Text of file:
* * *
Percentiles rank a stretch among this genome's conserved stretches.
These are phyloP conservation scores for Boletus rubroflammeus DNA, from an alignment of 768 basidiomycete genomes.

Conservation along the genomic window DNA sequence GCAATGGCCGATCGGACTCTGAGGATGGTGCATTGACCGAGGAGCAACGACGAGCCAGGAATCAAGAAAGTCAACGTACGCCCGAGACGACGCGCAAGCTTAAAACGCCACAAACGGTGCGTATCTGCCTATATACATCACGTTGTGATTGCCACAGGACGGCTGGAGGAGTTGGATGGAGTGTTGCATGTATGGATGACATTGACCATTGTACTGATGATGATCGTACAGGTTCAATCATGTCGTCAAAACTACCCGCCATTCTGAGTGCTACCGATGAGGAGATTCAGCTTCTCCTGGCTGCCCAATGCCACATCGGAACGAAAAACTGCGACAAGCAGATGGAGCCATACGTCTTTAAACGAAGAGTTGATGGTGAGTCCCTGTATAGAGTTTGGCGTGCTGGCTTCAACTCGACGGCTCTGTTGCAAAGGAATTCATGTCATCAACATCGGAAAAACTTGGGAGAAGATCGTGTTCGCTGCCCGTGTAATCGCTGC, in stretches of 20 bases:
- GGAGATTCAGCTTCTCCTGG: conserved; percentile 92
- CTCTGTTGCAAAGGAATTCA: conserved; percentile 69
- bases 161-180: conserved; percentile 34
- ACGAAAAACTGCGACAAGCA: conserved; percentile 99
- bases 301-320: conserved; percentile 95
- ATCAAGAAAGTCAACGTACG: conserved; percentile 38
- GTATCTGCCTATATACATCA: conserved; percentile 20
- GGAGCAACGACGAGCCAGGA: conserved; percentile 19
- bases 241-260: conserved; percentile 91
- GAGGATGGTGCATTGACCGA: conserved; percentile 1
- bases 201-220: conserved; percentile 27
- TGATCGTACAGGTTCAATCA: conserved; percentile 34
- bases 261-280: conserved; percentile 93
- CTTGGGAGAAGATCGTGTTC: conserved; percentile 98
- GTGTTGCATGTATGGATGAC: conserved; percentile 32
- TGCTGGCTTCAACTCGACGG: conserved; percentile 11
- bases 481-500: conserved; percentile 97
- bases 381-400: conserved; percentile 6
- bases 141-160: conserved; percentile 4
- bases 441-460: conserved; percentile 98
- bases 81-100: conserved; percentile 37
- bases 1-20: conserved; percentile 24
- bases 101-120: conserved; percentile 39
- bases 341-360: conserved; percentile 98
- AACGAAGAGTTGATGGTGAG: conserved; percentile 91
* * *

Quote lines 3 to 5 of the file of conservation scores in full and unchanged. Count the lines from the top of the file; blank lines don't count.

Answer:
Conservation along the genomic window DNA sequence GCAATGGCCGATCGGACTCTGAGGATGGTGCATTGACCGAGGAGCAACGACGAGCCAGGAATCAAGAAAGTCAACGTACGCCCGAGACGACGCGCAAGCTTAAAACGCCACAAACGGTGCGTATCTGCCTATATACATCACGTTGTGATTGCCACAGGACGGCTGGAGGAGTTGGATGGAGTGTTGCATGTATGGATGACATTGACCATTGTACTGATGATGATCGTACAGGTTCAATCATGTCGTCAAAACTACCCGCCATTCTGAGTGCTACCGATGAGGAGATTCAGCTTCTCCTGGCTGCCCAATGCCACATCGGAACGAAAAACTGCGACAAGCAGATGGAGCCATACGTCTTTAAACGAAGAGTTGATGGTGAGTCCCTGTATAGAGTTTGGCGTGCTGGCTTCAACTCGACGGCTCTGTTGCAAAGGAATTCATGTCATCAACATCGGAAAAACTTGGGAGAAGATCGTGTTCGCTGCCCGTGTAATCGCTGC, in stretches of 20 bases:
- GGAGATTCAGCTTCTCCTGG: conserved; percentile 92
- CTCTGTTGCAAAGGAATTCA: conserved; percentile 69